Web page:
Sunday, May 04, 2008

Great article, but

I highly recommend James Wolcott's latest Vanity Fair article :
In January 2009, the former president would pack his saddlebags and head back to his Texas ranch, secure in the knowledge of having wrecked pretty much everything there was to wreck (Iraq, the dollar, the national debt, America’s prestige abroad, the rebuilding of New Orleans, the Endangered Species Act). The president’s impromptu tap dance at the White House as he killed time waiting for a tardy Senator John McCain to arrive for his official endorsement as the Republican nominee was the perfect vaudeville symbol for the breezy, wanton disconnect of this administration from the consequences of its actions, the unsinkable cheer of its sunshine superman. Despite his dapper moves, Bush’s dragging approval numbers were proof that his old white magic had lost its spell, that his was not an aura in which it was healthy to bask. He shrivelled everything he touched.
A born-again populist, Edwards functioned as a lubricant, a slick lining separating—and dampening the friction between—two competing iconographic surge forces (the first black presidential nominee versus the first female nominee) and drawing enough support on Daily Kos and other liberal-Dem Web sites to diffuse the animosity, competitive zeal, and gender-generational differences between the two camps. Once Edwards dropped out of the race, however, the buffer zone was removed, direct contact replaced triangulation, and the Obama and Hillary supporters faced off like the Jets and the Sharks. The rancor was disproportionate in intensity and extravagant in invective, a fervor worthy of ancestral foes. Months-old grievances seethed and erupted as if they had been bubbling for centuries in a lake of bad blood.

But parts of it could have been written by Maureen Dowd (if she were a better writer):
On the most egoistic plane, it seemed like a clash of entitlements, the messianics versus the menopausals. The Obama-ites exuded the confidence of those who feel that they embody the future and are the seed bearers of energies and new modalities too long smothered under the thick haunches of the tired, old, entrenched way of doing things. The Hillarions felt a different imperative knocking at the gate of history, the long-overdue prospect of the first woman taking the presidential oath of office. For them, Hillary’s time had come, she had paid her dues, she had been thoroughly vetted, she had survived hairdos that would have sunk lesser mortals
(The majority of Huffpo’s high-profile contributors were so over the rainbow about Obama that it was as if they had found rapture in the poppy fields and were rolling around on their backs like ladybugs.)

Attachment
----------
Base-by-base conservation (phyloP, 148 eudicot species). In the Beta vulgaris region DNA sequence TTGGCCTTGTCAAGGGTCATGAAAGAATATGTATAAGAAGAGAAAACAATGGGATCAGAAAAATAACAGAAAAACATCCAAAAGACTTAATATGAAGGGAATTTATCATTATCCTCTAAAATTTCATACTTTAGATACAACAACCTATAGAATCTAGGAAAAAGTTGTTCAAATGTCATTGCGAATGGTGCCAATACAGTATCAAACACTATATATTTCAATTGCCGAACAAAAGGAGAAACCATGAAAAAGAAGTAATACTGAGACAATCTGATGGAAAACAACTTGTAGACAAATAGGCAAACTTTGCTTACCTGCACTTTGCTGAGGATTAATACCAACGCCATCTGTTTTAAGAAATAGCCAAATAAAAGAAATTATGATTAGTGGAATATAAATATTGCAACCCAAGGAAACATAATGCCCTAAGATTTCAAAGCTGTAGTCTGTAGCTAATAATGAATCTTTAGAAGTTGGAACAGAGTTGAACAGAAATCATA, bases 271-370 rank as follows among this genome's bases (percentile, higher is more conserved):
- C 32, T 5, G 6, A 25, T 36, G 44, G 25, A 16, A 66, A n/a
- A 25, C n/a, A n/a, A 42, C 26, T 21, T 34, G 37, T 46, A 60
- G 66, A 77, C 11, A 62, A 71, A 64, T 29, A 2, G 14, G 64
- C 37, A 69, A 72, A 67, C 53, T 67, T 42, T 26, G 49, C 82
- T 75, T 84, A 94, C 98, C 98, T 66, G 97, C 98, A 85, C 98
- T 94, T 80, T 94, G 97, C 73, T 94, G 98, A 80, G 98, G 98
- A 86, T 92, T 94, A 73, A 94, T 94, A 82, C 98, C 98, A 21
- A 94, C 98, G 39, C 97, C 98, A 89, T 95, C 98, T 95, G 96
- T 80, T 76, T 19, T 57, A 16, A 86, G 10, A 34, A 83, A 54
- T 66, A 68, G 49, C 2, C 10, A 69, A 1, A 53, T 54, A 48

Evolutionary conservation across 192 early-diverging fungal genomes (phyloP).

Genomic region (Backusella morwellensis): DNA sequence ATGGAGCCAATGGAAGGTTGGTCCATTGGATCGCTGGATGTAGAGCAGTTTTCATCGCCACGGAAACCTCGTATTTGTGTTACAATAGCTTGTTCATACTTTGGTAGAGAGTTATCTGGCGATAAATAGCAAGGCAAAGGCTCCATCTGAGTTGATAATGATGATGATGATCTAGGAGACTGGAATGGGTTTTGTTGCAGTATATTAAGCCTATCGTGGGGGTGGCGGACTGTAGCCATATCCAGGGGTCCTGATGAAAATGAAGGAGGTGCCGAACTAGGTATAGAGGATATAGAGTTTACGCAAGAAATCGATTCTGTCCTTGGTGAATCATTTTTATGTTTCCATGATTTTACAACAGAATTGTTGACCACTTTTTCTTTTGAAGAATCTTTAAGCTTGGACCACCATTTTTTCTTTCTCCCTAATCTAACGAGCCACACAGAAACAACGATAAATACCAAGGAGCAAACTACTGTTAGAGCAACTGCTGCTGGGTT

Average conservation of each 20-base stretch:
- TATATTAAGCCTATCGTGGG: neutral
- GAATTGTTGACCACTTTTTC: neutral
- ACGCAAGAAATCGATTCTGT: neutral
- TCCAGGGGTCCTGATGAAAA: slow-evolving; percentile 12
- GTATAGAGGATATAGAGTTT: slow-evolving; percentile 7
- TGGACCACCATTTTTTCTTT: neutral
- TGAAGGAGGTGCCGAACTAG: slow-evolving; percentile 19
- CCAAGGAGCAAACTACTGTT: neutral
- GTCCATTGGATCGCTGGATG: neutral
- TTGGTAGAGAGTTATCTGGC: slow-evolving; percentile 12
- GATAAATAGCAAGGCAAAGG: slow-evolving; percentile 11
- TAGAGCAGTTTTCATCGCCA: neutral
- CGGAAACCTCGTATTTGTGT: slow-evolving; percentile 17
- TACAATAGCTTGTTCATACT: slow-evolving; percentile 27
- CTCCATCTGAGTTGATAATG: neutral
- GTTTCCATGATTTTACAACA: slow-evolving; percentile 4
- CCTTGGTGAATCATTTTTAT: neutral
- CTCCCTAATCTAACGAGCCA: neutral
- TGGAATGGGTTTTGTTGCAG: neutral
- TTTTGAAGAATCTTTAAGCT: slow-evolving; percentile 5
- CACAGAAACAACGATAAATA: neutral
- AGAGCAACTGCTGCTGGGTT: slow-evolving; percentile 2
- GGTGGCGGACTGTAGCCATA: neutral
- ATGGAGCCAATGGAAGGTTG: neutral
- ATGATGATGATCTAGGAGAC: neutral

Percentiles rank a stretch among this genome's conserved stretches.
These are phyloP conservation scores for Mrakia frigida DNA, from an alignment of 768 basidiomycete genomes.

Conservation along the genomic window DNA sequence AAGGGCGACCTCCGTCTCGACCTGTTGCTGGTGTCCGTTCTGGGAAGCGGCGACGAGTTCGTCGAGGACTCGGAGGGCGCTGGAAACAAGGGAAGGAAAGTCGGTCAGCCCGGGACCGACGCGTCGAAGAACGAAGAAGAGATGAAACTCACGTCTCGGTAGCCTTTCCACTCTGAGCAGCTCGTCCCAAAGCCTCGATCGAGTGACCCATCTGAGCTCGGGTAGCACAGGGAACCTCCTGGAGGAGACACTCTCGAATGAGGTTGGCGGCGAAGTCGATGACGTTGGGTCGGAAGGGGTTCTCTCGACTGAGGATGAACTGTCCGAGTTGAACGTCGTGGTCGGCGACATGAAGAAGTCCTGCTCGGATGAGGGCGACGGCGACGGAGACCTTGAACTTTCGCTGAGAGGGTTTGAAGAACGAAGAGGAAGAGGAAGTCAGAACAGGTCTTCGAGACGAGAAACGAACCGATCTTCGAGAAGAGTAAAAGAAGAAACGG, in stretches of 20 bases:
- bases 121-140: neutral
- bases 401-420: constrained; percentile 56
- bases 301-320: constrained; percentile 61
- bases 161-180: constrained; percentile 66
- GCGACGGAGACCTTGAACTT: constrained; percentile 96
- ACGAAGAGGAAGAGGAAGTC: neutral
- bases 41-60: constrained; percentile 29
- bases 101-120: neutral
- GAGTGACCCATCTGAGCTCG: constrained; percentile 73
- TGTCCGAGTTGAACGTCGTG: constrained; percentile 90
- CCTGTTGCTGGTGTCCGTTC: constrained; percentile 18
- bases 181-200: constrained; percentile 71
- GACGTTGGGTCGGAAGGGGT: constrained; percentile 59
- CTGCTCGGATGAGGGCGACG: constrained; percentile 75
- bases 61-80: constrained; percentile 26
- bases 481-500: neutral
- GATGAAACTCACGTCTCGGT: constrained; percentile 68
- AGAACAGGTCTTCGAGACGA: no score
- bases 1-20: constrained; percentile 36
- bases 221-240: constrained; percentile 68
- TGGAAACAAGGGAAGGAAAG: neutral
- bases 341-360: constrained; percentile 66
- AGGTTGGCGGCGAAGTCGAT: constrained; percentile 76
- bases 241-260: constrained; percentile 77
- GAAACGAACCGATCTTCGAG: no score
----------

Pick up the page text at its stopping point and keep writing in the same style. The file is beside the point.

If Dowd were a much better writer, I should have said:
Hillary and Bill Clinton have taken turns polishing McCain’s hood while Joe Lieberman pals around with Big John as if they were touring in La Cage aux Folles, two old queens taking in the sunset. As Bob Somerby at the Daily Howler blog decried, “The RNC [Republican National Committee] (and the rest of the conservative world) would never have tolerated the sanctification of some Big Major Democrat of McCain’s type. But liberals and Dems have stared into space as McCain has been endlessly vested with sainthood.” Democrats have pulled their punches for so long that they know only how to hit themselves in the face, earning the reputation for masochism that gives Dick Cheney a good chuckle each night at bedtime as he’s being packed in ice.

Also recommended: Lance Mannion's A couple of old Democrats sitting around talking
As much as they like and care about their candidates, to Uncle Bill and Pop Mannion Hillary Clinton and Barack Obama are tools. I don't mean that in a snide or dismissive or insulting way. Because of the way the country is set up, we need a certain type of people to go to work every day on our behalf and get things done. Pop Mannion and Uncle Bill want certain things to get done. Their argument is over which one has the better chance of getting into the position of getting those things done and which one seems more likely to be able to get those things done. But it's the things that need to be done that are what's important. Not the person doing them.

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